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Are Geek Squad agents spying for the FBI?

Yes, they carry badges and drive black-and-white vehicles. But some Geek Squad agents appear to have taken the “agent” part of their titles a bit too literally.

Best Buy, the consumer-electronics giant that owns the on-call computer-repair service, recently admitted that four employees took money from the FBI after the agency received information from the agents about customers suspected of possessing child pornography. As a result, the Electronic Frontier Foundation in San Francisco is suing the Justice Department to disclose the extent of the FBI’s relationship with Best Buy. Full Article

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  1. 1984

    I have repaired computers. There is not one time that I needed to look at photos that were on the drives. Why are they looking at personal photos if they are not hunting. Should a geek find illegal photos, I wonder how many burn their own copies first.

    • Joe123

      Exactly ^ there is absolutely no reason to go checking photos or documents to repair a PC for any problem.

      • Registry Rage

        What they are doing is the equivalent of an auto mechanic checking the glove box for a gun and under the seats for loose change and other valuables while repairing a car! It’s blatant snooping, clear and simple. They have NO business pilfering about beyond the assigned job description of the problem/repair. Checking “My Documents” is not going to fix that blue screen error!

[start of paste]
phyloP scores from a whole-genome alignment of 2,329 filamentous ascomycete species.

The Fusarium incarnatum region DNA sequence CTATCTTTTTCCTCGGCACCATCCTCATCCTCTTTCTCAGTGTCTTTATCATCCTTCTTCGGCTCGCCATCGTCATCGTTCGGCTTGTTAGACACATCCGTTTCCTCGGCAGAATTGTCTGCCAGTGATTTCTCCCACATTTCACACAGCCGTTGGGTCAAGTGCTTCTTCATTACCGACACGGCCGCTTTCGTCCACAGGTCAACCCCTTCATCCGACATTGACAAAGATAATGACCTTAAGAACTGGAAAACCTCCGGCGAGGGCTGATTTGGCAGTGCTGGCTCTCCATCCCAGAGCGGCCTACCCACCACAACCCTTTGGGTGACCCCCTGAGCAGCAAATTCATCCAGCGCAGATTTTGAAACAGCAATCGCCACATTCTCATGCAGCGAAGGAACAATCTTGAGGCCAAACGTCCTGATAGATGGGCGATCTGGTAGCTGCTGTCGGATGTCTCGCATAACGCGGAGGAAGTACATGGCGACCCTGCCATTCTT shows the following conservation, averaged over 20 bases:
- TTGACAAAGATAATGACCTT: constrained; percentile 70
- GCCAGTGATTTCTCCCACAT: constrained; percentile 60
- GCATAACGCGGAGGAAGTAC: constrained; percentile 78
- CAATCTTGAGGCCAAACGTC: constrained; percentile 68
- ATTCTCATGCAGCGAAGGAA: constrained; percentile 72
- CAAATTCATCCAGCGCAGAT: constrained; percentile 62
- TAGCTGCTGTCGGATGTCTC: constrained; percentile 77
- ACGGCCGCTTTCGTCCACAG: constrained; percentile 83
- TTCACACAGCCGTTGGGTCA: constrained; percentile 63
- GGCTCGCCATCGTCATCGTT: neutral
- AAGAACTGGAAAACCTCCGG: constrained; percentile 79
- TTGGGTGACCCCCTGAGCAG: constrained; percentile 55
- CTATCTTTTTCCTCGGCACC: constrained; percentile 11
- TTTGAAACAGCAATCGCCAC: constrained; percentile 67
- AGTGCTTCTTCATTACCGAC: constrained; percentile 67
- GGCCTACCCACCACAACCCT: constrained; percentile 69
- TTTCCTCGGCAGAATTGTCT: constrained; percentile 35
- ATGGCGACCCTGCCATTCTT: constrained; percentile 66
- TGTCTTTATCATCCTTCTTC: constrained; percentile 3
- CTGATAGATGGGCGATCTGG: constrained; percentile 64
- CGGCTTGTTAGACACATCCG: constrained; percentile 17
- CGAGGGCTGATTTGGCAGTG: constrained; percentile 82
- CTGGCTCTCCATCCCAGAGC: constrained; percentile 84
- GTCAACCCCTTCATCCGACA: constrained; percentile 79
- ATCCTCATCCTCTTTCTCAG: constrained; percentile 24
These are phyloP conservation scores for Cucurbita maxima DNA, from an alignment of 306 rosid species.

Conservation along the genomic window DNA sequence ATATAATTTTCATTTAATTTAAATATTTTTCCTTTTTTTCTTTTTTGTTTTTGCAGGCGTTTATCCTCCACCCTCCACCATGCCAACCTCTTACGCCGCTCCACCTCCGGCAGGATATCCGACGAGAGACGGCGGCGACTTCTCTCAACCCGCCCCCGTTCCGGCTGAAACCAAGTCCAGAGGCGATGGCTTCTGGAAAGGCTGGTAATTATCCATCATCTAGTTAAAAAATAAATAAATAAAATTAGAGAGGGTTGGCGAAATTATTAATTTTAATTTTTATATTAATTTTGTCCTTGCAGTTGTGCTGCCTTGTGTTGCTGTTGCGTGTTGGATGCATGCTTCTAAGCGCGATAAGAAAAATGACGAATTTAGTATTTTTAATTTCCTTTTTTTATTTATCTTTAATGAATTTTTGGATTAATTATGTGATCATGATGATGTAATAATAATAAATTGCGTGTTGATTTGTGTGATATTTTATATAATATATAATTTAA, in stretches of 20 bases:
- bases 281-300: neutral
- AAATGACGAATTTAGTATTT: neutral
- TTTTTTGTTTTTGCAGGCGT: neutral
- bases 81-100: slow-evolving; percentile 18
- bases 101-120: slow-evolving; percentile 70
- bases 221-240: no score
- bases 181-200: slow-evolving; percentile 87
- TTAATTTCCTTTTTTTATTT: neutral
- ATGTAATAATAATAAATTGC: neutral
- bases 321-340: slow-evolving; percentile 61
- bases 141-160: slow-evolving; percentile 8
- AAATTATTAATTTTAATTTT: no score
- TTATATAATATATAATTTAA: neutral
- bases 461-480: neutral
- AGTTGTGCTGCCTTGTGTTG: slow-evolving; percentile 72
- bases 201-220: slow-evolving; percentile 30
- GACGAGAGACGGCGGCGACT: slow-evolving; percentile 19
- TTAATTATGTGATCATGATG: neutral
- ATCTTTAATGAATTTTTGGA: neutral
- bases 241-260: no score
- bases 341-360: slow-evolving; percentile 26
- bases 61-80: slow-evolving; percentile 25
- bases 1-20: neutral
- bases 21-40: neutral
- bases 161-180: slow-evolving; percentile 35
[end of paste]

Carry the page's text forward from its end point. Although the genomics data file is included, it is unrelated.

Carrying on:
Best Buy “geek squad” is just a cover for clandestine operations to uptick CP investigations, prosecutions and convictions.

    • Nicholas Maietta

      I’ve worked in the internet service provider, hosting and computer repair industries virtually all of my adult life. I’ve had only to terminate 1 customer account 5 years as an internet service provider due to extreme attempts to “hide their ip” and repeated attempts to get my company to help them keep changing his IP. I have never had to terminate a hosting account for illegal files or TOS violations. As far as computer repair goes, aside from doing manual data recovery from dead drives, i’ve never had go digging through random files to ensure no corruption happened in the recovery process. Quite frankly, i see absolutely no good reason other than verification of recovered data, to be digging through files belonging to someone who brings their computer in for a repair.

      Also, hard drives nowadays can be put into “Ready Only” mode so files can be accessed without the file system updating the “last accessed” flag in the table of contents. This can be done with a LiveCD or a linux distribution from a USB flash drive. So never rely on the file “last accessed” for accurate information. Also know that turning in your machine over to someone with nefarious intentions could be disastrous, as it is possible to modify the last created, last modified and last accessed attributes in all types of file systems including NTFS and FAT32. One such nearly untraceable tool is BulkFileChanger. Can we say “I’ve been framed”? Because that’s exactly what can and i’m sure has happened to people. But we’ll never know.

      It seems odd to me that the FBI would actually work with corporations to circumvent the warrant process on random people, casting a net far too wide. This seems like a serious privacy invasion on the people. Our government doesn’t do that for terrorist activity, but they will do it for illegal pornographic materials?

  2. Harry

    I am boycotting Best Buy

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